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Well, it worked. Ever since the McCain campaign put Arizona in a festive pink on its electoral map, Democratic blogs are starting to pick up and run with the notion that Arizona is a swing state. The warrant for the claim is pretty thin — an internal poll leaked by a Democratic congressional candidate showed McCain ahead by just 5 points in an R+6 district. Against that, we have a relative abundance of statewide polling showing Obama no closer than 9 points (and often down by more than that) and the fact that it’s McCain’s home state.

The home state effect seems generally to be on the order of 6-7 points, but can vary a lot from candidate to candidate and state to state. It might be weaker for McCain than for some other candidates, as he tends more to be a United States Senator than someone who porkbarrels for his home state.

Still, even without that home state effect, Arizona would lag a few points behind pickup opportunities like Colorado, New Mexico and Nevada, largely because of its large retiree population. Is it possible that Obama could win Arizona? Sure (although our model assigns him only a 4 percent chance). Is Arizona likely to make the difference between winning and losing the election? Probably not.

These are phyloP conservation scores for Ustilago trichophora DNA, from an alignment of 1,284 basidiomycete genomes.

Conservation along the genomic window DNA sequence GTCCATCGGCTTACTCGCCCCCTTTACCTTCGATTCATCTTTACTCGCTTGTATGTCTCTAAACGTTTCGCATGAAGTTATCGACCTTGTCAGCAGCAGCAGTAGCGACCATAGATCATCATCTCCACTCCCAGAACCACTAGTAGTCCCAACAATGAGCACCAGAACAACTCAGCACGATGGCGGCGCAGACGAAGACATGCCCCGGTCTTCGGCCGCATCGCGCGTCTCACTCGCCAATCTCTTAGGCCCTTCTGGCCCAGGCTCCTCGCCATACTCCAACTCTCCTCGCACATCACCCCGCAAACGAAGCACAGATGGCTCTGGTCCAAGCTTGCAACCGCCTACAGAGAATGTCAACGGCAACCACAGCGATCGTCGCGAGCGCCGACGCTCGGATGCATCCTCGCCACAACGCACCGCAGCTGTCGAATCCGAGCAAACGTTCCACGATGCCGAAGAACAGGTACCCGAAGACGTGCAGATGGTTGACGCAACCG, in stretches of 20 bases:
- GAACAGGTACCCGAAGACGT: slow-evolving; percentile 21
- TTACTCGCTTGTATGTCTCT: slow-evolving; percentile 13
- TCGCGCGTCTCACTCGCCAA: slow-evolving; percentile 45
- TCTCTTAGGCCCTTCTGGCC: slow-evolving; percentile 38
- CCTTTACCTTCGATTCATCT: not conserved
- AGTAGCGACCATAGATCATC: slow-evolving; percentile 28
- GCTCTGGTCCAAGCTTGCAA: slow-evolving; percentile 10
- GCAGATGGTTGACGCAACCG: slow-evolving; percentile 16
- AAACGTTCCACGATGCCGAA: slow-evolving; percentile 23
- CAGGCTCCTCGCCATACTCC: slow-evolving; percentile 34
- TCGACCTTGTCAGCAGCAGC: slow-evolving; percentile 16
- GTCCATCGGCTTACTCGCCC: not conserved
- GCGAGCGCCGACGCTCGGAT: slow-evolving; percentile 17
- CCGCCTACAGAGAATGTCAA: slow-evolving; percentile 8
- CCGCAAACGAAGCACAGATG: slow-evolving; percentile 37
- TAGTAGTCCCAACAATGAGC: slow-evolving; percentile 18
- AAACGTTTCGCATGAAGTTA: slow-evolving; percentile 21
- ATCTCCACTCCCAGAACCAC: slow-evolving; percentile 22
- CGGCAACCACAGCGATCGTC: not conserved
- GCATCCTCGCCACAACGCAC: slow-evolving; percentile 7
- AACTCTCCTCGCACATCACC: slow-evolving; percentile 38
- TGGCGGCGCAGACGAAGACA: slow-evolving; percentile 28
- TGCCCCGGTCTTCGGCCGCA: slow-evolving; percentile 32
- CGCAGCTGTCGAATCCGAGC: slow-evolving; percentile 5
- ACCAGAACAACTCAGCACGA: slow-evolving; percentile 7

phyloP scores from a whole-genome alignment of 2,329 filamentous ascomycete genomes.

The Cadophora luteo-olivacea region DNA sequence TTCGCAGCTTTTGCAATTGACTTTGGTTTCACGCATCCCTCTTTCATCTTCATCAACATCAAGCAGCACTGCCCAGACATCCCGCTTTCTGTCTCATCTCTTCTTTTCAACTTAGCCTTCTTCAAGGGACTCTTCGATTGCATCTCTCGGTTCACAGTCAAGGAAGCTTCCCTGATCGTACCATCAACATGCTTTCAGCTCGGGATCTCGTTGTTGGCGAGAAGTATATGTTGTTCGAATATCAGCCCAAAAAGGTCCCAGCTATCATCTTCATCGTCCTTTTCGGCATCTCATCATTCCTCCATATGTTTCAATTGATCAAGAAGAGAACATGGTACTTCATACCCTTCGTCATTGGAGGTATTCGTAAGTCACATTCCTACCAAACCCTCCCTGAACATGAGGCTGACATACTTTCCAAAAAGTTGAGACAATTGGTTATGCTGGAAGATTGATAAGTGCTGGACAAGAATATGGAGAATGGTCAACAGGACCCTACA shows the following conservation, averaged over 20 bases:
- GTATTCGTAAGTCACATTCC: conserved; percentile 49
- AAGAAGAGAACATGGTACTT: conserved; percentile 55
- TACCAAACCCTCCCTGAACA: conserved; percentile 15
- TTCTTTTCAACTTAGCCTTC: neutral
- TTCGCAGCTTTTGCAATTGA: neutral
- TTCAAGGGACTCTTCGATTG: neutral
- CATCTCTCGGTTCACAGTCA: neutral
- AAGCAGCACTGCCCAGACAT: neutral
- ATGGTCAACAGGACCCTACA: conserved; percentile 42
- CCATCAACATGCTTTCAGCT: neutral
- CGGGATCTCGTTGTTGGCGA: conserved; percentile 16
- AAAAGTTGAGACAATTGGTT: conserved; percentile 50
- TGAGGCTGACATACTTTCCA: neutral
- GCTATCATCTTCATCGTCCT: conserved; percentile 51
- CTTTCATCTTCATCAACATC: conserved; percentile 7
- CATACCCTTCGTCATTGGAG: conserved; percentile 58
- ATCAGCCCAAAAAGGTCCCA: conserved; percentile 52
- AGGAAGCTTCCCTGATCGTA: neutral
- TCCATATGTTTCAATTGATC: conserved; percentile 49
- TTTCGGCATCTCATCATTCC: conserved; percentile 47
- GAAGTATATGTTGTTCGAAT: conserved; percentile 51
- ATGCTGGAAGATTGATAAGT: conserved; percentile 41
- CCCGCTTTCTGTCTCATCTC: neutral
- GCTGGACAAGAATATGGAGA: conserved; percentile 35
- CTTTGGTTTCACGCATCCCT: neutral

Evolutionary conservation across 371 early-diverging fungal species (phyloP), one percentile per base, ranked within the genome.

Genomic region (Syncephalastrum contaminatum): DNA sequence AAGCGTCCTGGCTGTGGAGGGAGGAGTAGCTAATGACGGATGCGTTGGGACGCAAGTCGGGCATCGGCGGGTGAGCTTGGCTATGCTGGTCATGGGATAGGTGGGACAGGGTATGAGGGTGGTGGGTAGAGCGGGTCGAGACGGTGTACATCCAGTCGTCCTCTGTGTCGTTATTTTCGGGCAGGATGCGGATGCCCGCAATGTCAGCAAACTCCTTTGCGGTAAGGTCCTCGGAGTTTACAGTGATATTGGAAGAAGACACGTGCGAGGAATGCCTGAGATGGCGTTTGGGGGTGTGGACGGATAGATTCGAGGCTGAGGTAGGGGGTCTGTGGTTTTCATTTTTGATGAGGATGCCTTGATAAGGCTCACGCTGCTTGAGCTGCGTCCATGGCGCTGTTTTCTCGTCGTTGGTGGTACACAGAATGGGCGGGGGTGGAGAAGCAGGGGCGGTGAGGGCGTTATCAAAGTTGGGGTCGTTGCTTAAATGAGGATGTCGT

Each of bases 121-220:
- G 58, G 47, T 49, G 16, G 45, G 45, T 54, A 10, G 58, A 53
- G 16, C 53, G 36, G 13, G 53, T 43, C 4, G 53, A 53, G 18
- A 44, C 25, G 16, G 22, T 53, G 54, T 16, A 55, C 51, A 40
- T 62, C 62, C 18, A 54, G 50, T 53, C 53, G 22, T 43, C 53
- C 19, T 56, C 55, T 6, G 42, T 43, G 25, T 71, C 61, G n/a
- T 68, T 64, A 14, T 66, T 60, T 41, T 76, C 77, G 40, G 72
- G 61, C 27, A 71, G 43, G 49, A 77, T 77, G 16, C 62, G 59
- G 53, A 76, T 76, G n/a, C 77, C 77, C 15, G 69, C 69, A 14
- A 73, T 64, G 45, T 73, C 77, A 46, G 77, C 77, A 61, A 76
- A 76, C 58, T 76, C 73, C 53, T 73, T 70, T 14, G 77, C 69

Just for our collective edification, however, you can construct some pure Western strategies for Obama that come up with winning electoral margins. Let’s say that Obama loses Ohio and Michigan, but wins Iowa, and everything East of the Mississippi goes as it did in 2004. If Obama sweeps the small “sorta, kinda, maybe” Western states that are polling in the single-digits — these are Montana, Alaska, and North Dakota — plus the more talked-about Colorado, Nevada and New Mexico, that would get him to 271 EV. So would Colorado, Nevada, New Mexico and Arizona. But we’re a long way from being able to declare the state competitive.

Nate Silver is the founder and editor in chief of FiveThirtyEight.

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